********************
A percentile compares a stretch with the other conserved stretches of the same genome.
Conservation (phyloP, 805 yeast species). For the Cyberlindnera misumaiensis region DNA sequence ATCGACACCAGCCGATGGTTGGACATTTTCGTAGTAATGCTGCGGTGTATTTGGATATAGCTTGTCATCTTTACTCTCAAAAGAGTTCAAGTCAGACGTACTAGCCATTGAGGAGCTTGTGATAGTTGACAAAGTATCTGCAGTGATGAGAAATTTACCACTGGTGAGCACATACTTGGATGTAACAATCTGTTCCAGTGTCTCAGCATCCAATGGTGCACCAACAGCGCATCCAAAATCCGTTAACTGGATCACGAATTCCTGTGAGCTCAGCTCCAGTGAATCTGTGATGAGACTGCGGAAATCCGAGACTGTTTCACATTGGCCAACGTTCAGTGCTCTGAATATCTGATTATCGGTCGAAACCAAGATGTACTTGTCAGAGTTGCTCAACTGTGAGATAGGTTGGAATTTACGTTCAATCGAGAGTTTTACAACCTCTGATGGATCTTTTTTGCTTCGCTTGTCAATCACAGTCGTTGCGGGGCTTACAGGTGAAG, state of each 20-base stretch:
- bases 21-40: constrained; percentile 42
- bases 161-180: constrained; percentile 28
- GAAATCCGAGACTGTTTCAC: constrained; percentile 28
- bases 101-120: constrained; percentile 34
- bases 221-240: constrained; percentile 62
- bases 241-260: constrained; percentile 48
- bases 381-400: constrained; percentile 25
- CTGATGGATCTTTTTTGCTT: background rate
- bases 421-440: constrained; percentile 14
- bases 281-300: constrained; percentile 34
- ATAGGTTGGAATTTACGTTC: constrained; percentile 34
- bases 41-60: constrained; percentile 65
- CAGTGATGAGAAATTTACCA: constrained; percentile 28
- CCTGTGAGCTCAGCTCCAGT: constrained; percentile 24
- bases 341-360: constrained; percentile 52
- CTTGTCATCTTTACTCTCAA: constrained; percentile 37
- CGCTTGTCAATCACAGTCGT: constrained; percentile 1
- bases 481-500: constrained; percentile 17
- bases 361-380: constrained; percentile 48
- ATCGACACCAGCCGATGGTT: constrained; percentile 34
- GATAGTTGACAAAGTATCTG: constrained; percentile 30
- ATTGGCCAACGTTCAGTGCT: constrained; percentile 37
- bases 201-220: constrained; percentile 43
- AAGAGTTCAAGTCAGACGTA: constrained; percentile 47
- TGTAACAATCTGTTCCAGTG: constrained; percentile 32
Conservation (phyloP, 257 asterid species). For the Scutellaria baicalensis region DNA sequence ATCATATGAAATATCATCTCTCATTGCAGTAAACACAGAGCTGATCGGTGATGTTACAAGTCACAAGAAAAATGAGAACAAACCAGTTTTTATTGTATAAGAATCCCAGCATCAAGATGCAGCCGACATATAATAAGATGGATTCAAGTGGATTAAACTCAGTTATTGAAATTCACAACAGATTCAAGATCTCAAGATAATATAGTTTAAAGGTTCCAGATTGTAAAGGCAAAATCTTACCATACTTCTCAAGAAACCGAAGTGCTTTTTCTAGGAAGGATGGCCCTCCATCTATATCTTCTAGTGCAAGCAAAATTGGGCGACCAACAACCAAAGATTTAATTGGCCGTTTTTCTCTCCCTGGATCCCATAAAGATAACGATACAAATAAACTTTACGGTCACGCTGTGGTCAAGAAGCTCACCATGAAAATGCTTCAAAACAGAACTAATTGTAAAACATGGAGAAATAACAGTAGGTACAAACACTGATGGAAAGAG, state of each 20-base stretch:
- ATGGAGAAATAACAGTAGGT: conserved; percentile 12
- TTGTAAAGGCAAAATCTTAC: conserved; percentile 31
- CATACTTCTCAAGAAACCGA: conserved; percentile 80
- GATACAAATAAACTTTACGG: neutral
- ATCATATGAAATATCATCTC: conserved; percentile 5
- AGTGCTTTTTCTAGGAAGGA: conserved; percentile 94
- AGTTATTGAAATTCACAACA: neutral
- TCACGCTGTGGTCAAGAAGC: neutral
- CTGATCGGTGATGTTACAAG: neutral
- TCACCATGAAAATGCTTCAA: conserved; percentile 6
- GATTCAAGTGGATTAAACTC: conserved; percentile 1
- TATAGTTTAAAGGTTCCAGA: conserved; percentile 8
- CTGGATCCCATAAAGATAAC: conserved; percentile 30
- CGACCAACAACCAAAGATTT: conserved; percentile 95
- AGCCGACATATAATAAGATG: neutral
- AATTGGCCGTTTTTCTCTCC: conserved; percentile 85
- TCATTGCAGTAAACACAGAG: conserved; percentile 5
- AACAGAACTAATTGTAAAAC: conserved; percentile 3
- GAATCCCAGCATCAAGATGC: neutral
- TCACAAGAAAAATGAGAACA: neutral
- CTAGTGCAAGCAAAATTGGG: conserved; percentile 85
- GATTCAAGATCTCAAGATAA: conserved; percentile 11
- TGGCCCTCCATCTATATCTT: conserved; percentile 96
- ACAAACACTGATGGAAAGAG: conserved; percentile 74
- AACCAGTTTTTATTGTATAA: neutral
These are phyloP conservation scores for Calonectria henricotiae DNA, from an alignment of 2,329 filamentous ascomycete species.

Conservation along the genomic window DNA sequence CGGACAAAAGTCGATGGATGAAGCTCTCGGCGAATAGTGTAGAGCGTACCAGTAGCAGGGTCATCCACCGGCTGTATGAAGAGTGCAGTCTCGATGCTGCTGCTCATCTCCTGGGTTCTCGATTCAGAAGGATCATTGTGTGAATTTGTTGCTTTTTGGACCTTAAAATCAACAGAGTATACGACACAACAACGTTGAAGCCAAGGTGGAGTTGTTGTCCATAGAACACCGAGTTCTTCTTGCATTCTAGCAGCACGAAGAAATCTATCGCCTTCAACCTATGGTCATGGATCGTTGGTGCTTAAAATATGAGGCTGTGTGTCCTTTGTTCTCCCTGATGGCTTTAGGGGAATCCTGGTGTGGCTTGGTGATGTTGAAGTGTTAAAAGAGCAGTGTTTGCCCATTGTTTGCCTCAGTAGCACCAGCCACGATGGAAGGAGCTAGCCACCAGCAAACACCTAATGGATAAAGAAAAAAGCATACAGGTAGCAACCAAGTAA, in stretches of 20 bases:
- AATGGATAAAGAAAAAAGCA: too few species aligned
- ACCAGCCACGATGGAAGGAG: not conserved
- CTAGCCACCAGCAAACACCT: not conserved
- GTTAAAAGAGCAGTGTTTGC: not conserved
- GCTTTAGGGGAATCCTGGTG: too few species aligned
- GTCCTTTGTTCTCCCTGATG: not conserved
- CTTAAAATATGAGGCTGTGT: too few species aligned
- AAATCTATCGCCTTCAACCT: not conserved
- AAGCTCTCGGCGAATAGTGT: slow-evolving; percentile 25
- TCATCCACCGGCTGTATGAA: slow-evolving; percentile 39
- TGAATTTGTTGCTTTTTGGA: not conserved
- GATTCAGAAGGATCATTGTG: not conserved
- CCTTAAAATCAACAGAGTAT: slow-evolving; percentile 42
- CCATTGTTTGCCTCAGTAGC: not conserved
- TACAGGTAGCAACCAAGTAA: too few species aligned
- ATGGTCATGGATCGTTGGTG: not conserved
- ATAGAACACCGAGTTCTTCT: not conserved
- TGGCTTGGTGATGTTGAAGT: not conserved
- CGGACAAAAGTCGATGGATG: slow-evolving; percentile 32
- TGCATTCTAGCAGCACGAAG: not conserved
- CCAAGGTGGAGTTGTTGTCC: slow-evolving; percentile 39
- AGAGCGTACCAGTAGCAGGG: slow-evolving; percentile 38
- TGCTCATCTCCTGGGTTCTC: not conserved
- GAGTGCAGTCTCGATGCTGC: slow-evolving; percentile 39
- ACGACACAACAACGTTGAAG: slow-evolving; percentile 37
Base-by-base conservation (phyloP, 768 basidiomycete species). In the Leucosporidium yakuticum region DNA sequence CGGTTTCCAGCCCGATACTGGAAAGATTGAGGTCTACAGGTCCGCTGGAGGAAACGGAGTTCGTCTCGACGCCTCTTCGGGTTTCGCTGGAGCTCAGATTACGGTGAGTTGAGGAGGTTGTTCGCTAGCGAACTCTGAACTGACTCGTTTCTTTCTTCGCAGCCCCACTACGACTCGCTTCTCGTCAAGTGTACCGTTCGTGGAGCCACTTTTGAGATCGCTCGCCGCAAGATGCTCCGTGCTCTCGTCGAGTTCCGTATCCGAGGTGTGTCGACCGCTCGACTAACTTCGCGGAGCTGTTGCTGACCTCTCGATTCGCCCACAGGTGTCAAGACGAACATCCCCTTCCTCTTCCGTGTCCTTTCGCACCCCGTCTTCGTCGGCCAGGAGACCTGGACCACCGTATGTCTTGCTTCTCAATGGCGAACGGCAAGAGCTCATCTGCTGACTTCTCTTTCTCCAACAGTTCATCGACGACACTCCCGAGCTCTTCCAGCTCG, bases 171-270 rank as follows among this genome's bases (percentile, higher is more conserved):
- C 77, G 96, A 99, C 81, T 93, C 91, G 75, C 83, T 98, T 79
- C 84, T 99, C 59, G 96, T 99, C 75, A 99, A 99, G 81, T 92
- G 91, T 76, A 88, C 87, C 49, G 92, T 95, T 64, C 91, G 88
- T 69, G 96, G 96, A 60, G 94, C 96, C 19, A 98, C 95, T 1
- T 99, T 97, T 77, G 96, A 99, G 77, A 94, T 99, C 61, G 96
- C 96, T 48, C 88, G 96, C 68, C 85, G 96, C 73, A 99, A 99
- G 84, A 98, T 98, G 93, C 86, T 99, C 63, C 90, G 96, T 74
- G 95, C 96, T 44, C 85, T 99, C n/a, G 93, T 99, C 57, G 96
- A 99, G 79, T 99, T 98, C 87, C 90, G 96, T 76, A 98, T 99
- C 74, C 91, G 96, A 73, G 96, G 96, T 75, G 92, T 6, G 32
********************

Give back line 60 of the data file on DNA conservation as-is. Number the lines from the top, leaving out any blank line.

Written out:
- GCTTTAGGGGAATCCTGGTG: too few species aligned